Distributor: FUNimation Ent.
Genre(s): fantasy, sci-fi
Age Rating: 13+
Runtime: 112 minutes
Release Date: 03/29/2011
Neon Genesis Evangelion NGE 2.22 You Can (Not) Advance (NGE 2.22) is the second of four "Rebuild of Evangelion" movies which depict a re-imaging of the Eva universe and events therein. Unlike the first entry, NGE 1.11, the second movie takes a stark departure from the original series. New characters arrive, and events happen much differently than in either the manga or the anime.
Depending on how these events are perceived by the viewer, these changes could make the show better or worse. I found many of the changes welcome as they allowed greater room for development in the main characters and a quicker plot progression. Filler, thankfully, is all but nonexistent.
At the halfway point of this tetralogy, Shinji has defeated angels, built friendships, and is even developing an interest in the taciturn pilot, Rei. Despite this, he suffers from depression as he ponders his place in the world. Amidst these musings, he deals with the attack of more angels, the feelings of hatred he holds toward his father, and the arrival of another, more confident Eva pilot named Asuka. Throw in underlying conflicts between Nerv and Seele, what the true purpose of the Evas is, and whether or not Shinji will actually grow up, and it becomes obvious there is a lot to see in this show.
Despite the new and old versions of this anime having a great deal of action, it is, without a doubt, the characters that drive the show. In NGE 2.22, Shinji (played by Spike Spencer) makes startling developmental changes, moving from the puppet he almost was to fighting for what he wants. Rei (Brina Palencia) is also a more animated character. While still seemingly emotionless in many ways, Hideaki Anno, the show's writer and director, provides little details of Rei's deeper drives. She coerces Gendo Ikari into agreeing to have dinner with Shinji, and even learns to cook for the event. Moments like these make the lasting impression of NGE 2.22 much deeper than that of the original series.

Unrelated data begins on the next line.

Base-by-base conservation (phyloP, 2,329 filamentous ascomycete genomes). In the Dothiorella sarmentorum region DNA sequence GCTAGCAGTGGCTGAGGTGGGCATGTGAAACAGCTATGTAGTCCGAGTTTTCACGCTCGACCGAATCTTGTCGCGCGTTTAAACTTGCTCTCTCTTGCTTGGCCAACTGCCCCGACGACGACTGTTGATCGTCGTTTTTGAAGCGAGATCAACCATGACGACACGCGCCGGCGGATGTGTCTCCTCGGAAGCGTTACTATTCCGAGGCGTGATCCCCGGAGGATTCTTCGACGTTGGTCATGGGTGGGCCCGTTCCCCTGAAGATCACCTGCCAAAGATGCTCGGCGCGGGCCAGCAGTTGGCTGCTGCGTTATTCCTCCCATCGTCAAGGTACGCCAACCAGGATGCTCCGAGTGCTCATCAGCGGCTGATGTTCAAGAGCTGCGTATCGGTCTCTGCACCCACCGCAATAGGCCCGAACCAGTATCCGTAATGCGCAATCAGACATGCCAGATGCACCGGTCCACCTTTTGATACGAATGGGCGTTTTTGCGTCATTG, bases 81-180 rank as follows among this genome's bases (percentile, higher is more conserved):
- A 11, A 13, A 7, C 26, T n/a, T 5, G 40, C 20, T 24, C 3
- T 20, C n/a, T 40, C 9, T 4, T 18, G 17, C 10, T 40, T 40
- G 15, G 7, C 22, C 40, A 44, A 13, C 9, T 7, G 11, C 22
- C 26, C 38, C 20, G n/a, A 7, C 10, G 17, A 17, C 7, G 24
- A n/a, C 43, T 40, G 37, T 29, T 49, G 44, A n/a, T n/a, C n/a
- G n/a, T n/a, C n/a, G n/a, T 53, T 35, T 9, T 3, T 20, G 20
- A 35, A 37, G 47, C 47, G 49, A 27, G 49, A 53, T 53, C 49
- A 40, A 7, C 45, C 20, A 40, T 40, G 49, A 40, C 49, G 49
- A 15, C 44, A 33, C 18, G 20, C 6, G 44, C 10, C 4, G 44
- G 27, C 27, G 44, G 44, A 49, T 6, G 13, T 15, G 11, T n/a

The former is much appreciated as a new character with hidden motives is always welcome, but the arrival and sudden dismissal of Asuka was shocking and depressing, especially considering how integral she was to the original Evangelion.
There is no doubt that she will make a return, it's just a matter of how and when.
As the second quarter of an ongoing series, NGE 2.22 manages to tell a decent self-contained story that leads into the larger narrative.
The battle between Nerv and Seele is shown, several characters develop into very different people than they were originally, and new elements are introduced. It appears that Hideaki Anno is truly pulling out the stops in an effort to make this the Evangelion he wanted it to be.